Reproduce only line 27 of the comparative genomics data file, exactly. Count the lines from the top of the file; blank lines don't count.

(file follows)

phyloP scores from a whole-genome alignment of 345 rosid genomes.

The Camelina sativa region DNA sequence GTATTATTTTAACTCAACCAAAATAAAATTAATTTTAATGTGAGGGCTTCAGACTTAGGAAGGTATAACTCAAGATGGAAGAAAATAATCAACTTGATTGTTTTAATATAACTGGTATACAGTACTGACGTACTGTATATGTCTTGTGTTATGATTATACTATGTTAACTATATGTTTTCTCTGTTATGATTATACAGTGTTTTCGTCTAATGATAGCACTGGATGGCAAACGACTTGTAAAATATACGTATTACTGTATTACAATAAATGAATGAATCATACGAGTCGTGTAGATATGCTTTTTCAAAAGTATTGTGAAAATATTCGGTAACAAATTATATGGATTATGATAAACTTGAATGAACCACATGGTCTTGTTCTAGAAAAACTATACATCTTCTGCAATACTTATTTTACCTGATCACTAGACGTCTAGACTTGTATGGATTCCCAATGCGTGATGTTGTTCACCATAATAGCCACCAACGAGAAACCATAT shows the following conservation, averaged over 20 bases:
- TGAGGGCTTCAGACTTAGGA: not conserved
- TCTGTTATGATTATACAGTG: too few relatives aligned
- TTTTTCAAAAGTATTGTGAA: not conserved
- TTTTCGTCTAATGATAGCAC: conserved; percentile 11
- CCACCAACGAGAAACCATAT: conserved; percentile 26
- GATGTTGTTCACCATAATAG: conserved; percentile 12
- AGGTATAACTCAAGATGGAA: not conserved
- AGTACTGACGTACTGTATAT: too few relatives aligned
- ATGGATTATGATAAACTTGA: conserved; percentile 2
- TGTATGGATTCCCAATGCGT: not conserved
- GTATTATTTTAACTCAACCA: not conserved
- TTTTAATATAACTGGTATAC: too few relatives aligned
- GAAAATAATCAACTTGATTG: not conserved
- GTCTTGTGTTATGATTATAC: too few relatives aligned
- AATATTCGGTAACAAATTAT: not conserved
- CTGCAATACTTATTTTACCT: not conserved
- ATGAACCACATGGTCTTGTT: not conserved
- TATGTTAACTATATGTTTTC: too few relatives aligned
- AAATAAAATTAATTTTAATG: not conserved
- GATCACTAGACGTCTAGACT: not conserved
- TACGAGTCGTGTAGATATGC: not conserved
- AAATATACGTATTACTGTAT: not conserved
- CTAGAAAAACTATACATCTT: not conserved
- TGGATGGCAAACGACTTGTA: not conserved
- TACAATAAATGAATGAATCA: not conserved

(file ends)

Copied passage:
- TACAATAAATGAATGAATCA: not conserved